Overexpression of mutant superoxide dismutase 1 causes a motor axonopathy in the zebrafish

Hum Mol Genet. 2007 Oct 1;16(19):2359-65. doi: 10.1093/hmg/ddm193. Epub 2007 Jul 17.


The development of small animal models is of major interest to unravel the pathogenesis and treatment of neurodegenerative diseases, especially because of their potential in large-scale chemical and genetic screening. We have investigated the zebrafish as a model to study amyotrophic lateral sclerosis (ALS), a fatal neurodegenerative disorder characterized by the selective loss of motor neurons, caused by mutations in superoxide dismutase 1 (SOD1) in a subset of patients. Overexpression of mutant human SOD1 in zebrafish embryos induced a motor axonopathy that was specific, dose-dependent and found for all mutations studied. Moreover, using this newly established animal model for ALS, we investigated the role of a known modifier in the disease: vascular endothelial growth factor (VEGF). Lowering VEGF induced a more severe phenotype, whereas upregulating VEGF rescued the mutant SOD1 axonopathy. This novel zebrafish model underscores the potential of VEGF for the treatment of ALS and furthermore will permit large-scale genetic and chemical screening to facilitate the identification of new therapeutic targets in motor neuron disease.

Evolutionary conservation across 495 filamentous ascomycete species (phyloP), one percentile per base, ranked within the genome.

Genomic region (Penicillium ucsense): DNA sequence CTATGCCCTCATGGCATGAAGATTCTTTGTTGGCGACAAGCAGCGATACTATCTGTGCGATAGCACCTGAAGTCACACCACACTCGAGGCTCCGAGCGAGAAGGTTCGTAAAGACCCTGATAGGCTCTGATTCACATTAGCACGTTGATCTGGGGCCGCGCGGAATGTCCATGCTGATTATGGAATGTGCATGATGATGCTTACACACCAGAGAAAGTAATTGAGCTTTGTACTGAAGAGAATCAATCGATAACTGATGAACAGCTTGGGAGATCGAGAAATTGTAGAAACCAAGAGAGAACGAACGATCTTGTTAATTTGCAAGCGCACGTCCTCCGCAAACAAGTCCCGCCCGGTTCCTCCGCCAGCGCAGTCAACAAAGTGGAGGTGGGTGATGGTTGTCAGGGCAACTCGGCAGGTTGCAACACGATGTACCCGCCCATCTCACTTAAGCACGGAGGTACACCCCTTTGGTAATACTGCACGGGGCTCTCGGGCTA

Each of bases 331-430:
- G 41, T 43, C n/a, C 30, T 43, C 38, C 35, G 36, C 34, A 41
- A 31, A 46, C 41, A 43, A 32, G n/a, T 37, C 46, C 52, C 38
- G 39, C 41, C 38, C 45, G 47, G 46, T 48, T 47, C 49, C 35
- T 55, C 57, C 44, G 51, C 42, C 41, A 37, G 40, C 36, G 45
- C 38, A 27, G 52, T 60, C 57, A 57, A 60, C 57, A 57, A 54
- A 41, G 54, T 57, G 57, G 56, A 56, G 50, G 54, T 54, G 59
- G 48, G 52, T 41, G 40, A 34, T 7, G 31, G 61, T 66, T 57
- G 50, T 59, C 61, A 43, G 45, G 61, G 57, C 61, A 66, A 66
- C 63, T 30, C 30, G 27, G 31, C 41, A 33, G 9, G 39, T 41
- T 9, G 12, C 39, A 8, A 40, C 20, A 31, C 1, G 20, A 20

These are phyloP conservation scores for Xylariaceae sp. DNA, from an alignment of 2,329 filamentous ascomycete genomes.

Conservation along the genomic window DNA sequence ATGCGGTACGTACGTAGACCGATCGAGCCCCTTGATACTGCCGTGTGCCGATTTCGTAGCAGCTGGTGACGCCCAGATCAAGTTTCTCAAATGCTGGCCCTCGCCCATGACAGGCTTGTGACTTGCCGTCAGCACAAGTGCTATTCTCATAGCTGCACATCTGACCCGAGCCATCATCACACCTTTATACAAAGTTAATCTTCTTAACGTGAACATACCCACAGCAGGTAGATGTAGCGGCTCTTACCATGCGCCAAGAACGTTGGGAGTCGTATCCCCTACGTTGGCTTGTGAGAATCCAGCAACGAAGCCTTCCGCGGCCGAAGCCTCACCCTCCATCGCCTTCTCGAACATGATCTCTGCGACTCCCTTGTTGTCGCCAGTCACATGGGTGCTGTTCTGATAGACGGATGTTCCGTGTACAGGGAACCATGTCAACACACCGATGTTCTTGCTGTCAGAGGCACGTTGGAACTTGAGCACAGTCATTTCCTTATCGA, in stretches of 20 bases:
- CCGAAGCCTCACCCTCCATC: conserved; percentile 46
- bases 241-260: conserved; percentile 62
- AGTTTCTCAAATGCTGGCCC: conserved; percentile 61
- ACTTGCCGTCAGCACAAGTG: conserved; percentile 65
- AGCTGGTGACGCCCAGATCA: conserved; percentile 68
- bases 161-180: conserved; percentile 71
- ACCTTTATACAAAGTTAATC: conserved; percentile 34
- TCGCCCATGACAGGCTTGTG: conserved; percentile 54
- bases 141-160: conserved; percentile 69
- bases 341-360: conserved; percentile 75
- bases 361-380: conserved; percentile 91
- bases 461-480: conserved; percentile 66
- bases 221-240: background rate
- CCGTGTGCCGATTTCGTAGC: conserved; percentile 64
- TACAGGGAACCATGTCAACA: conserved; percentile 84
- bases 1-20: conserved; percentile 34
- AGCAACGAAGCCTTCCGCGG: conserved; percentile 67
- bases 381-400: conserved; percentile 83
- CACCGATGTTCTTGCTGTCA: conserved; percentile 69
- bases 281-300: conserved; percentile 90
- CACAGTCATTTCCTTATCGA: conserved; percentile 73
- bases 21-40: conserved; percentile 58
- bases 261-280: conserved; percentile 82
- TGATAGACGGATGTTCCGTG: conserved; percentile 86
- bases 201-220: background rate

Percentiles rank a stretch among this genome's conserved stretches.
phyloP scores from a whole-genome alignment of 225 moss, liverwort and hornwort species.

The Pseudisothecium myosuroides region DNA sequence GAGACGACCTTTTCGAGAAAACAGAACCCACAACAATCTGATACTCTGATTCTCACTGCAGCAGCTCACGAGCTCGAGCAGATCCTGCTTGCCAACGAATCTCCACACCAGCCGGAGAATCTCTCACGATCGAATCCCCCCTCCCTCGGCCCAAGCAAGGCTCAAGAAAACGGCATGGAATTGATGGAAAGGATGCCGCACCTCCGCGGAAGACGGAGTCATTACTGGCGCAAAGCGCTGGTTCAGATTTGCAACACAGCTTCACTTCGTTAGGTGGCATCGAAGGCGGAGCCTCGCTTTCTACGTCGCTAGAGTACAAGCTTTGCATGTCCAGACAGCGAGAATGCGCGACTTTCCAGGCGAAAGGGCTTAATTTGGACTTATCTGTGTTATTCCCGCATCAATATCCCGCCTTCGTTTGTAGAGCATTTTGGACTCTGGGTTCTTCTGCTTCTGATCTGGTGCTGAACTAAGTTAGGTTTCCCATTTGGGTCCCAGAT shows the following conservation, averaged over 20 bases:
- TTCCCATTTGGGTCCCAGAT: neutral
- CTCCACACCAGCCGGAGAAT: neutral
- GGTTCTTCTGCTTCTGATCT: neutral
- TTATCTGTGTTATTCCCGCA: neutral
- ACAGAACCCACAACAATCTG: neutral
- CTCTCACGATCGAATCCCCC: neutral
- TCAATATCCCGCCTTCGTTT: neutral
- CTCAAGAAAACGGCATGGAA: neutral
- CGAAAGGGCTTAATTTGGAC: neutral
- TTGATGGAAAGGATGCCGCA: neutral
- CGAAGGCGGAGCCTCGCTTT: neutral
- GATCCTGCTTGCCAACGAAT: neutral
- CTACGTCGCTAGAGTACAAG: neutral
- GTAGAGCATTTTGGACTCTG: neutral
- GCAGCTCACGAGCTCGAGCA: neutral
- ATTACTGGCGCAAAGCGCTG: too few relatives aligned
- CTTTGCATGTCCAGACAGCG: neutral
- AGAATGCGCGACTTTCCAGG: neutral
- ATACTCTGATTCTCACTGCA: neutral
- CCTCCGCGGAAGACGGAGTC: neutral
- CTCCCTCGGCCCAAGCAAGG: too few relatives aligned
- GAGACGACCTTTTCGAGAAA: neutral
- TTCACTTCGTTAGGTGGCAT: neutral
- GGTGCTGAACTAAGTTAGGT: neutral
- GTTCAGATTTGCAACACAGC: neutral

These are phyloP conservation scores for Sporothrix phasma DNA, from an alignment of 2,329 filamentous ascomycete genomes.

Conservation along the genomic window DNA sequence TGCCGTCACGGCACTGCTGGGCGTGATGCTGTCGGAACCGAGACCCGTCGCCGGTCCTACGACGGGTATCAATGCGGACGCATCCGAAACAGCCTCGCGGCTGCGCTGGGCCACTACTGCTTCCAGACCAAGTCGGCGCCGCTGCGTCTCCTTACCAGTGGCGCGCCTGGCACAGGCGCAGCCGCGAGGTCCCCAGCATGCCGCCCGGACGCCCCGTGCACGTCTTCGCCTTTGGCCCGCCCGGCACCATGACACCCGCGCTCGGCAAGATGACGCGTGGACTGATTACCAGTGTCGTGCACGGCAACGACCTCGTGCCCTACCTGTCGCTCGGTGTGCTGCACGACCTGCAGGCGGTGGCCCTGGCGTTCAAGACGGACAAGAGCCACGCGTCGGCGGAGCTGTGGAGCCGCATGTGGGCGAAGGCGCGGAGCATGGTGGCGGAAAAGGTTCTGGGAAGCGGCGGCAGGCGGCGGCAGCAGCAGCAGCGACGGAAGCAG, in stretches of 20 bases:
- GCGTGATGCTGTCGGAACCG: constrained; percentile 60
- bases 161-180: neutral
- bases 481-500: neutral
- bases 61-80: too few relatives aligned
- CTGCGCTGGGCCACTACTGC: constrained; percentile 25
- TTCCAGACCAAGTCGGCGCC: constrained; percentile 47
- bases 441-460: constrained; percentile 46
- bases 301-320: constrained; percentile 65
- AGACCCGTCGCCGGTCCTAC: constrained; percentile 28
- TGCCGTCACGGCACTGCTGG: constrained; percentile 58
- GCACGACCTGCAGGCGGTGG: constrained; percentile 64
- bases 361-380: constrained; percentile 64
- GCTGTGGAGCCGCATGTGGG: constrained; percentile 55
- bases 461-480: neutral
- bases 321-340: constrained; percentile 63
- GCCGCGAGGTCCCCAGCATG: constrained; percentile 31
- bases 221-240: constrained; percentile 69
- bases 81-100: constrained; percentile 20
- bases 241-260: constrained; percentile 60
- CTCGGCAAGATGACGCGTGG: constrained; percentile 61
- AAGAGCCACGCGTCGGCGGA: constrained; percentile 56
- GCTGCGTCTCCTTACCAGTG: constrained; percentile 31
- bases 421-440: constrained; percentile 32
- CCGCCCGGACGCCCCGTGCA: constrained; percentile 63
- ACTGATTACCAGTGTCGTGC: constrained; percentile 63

Publication types

  • Research Support, Non-U.S. Gov't

MeSH terms

  • Animals
  • Blotting, Western
  • Humans
  • Immunohistochemistry
  • Motor Neuron Disease / enzymology
  • Motor Neuron Disease / genetics*
  • Motor Neuron Disease / pathology
  • Mutation*
  • RNA, Messenger / genetics
  • RNA, Messenger / metabolism
  • Superoxide Dismutase / genetics*
  • Superoxide Dismutase / metabolism
  • Superoxide Dismutase-1
  • Vascular Endothelial Growth Factor A / genetics
  • Vascular Endothelial Growth Factor A / metabolism
  • Zebrafish


  • RNA, Messenger
  • SOD1 protein, human
  • Vascular Endothelial Growth Factor A
  • Superoxide Dismutase
  • Superoxide Dismutase-1